In 1933 the board of the Medical Society of Virginia elected Blanton editor of its Virginia Medical Monthly, a position he filled with distinction until 1942. Following his retirement from that post he remained on the monthly's editorial board as editor emeritus for eighteen more years. From 1939 to 1942 Blanton served on the editorial board of the Annals of Medical History. He was a consulting editor of the Journal of the History of Medicine and Allied Sciences from its founding in 1946 until his death, and he sat on the editorial board of the Bulletin of the History of Medicine from 1953 to 1960. In 1958 the Medical College of Virginia named him professor emeritus of clinical medicine and the history of medicine.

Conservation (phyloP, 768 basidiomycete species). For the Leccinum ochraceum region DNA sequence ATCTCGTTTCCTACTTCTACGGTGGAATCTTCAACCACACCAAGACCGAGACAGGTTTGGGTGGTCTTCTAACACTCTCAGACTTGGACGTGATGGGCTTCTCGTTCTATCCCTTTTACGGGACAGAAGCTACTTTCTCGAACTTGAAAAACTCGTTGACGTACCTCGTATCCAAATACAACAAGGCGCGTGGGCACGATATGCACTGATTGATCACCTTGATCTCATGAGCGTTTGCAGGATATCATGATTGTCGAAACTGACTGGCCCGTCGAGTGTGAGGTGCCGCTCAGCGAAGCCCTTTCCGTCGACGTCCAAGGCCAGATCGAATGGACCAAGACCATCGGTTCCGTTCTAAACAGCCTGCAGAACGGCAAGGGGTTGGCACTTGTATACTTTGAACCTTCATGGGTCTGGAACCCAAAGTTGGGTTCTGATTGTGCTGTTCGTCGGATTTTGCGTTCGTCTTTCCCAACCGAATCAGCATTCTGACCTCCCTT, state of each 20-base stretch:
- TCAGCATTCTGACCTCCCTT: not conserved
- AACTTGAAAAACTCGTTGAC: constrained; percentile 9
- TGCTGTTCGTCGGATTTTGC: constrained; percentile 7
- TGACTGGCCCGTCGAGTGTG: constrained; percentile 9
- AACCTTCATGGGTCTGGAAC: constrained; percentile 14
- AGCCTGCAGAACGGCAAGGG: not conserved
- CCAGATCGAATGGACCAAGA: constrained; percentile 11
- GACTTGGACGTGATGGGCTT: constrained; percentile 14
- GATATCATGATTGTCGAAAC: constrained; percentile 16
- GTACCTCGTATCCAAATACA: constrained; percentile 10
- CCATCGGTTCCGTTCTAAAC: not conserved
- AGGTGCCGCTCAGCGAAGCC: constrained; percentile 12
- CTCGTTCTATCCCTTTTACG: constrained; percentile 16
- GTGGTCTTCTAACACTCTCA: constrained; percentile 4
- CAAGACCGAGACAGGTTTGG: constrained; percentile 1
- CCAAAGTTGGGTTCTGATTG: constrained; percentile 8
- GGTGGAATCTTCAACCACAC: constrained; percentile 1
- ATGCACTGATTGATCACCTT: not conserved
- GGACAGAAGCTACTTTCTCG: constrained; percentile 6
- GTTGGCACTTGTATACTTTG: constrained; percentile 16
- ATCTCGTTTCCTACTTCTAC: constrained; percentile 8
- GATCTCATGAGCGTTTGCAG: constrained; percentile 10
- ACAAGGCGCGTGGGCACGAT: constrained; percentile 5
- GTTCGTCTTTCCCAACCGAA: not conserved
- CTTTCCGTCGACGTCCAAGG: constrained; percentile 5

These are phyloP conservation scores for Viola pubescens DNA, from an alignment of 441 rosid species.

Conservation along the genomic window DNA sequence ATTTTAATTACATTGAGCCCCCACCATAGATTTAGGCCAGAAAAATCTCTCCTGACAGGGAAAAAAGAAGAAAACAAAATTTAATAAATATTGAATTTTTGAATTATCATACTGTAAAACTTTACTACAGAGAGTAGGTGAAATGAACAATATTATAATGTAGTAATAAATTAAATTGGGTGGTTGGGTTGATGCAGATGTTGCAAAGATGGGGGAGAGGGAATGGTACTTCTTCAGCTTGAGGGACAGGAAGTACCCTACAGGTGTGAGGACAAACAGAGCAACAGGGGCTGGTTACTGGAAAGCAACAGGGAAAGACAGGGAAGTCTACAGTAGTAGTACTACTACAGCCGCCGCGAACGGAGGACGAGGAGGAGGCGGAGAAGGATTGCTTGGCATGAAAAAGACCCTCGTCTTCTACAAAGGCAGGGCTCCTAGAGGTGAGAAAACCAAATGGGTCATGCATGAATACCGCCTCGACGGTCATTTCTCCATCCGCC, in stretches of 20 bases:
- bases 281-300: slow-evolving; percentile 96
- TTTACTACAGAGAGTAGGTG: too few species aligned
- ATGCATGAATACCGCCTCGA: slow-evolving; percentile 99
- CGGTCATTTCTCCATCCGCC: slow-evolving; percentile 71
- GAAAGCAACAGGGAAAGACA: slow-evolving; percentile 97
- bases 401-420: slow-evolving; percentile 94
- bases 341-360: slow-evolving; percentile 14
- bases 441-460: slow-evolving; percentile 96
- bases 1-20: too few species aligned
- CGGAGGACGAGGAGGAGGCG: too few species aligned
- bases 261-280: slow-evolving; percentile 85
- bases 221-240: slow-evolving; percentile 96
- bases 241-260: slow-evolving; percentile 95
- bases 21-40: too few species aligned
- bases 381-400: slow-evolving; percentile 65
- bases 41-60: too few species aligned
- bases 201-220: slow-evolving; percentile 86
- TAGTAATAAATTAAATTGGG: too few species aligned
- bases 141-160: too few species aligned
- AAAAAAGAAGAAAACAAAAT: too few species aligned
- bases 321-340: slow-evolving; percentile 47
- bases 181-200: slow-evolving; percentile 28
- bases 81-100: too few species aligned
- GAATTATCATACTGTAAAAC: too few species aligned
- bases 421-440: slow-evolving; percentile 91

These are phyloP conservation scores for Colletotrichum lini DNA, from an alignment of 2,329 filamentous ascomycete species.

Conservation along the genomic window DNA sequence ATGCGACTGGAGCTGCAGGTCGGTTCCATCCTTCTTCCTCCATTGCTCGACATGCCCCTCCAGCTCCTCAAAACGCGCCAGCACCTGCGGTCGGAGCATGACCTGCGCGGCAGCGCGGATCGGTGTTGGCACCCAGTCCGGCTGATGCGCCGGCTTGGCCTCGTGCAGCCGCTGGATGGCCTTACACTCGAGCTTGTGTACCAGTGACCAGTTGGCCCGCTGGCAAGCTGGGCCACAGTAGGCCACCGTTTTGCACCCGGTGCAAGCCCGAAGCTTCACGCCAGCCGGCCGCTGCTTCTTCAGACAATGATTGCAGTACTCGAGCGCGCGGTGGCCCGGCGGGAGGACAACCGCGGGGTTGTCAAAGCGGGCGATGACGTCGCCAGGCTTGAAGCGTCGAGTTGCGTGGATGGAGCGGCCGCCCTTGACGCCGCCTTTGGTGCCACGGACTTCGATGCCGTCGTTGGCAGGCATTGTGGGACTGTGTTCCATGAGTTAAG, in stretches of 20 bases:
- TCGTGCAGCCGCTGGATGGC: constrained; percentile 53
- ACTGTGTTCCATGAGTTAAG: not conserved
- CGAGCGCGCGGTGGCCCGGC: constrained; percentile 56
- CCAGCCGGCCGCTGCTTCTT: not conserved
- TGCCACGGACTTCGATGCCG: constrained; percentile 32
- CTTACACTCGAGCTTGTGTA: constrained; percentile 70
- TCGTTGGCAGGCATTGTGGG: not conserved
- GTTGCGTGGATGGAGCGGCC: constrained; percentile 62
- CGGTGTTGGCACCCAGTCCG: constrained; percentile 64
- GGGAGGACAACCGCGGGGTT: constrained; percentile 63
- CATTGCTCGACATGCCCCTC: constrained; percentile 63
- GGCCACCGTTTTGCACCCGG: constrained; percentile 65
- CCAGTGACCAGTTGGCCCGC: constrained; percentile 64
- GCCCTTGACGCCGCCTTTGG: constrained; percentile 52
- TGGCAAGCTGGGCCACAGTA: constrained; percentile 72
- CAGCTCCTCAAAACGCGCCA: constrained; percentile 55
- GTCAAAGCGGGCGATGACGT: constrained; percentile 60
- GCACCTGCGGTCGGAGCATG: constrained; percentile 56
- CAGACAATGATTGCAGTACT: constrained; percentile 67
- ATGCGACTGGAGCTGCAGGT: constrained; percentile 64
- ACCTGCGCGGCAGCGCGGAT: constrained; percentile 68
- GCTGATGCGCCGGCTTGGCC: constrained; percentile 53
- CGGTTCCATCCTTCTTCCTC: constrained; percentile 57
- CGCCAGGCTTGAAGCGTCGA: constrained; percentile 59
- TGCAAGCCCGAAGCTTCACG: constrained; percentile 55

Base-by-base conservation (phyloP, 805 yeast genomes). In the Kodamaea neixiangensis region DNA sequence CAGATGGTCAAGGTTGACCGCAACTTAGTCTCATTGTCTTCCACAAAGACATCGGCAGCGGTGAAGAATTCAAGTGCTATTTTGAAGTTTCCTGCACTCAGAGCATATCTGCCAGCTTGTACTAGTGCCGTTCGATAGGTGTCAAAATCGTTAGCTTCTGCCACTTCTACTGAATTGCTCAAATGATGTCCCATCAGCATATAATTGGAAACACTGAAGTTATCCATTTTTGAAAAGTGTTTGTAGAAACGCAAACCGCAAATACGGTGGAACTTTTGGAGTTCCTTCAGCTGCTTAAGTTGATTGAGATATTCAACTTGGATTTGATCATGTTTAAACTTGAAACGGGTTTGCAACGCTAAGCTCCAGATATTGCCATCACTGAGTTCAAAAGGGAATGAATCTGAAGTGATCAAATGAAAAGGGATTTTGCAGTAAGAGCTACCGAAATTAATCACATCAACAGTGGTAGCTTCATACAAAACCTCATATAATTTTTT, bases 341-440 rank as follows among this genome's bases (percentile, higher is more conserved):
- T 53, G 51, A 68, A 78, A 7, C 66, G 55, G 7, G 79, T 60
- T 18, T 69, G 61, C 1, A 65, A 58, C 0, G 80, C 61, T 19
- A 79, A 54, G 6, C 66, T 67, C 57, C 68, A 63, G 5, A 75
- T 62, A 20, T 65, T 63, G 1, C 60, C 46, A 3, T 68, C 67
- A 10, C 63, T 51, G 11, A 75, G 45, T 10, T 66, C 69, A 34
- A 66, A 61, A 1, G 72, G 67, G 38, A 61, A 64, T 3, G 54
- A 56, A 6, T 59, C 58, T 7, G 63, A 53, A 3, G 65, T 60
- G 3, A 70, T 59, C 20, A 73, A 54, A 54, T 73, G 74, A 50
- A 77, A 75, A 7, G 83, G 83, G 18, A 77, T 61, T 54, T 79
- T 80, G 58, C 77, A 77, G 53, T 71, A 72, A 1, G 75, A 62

Blanton did not confine his interests to medicine and medical history. He was one of a group of Richmond men who in the 1930s began to compile a volume of biographies of some of Virginia's leading citizens. The one volume to appear was published in Richmond in 1936 as the start of a projected second series of Men of Mark in Virginia, continuing a five-volume work of that name edited by Lyon Gardiner Tyler between 1906 and 1909. The new volume featured a large number of physicians and Richmond residents, suggesting that Blanton exercised a strong influence over its production. He also wrote a centennial history of his church, The Making of a Downtown Church: The History of the Second Presbyterian Church, Richmond, Virginia, 1845–1945 (1945), prepared a number of short articles and papers on various aspects of Virginia's history, belonged to several historical and patriotic societies, and was a founder of the Historic Richmond Foundation. During service on the board of the Virginia Historical Society from 1945 until his death, he chaired the board's publications committee, supported the publication of additional primary source materials and scholarly articles of a higher quality in the Virginia Magazine of History and Biography, and helped make the society's collections more useful and accessible to scholarly researchers. Blanton was serving his second year as president of the Virginia Historical Society at the time of his death.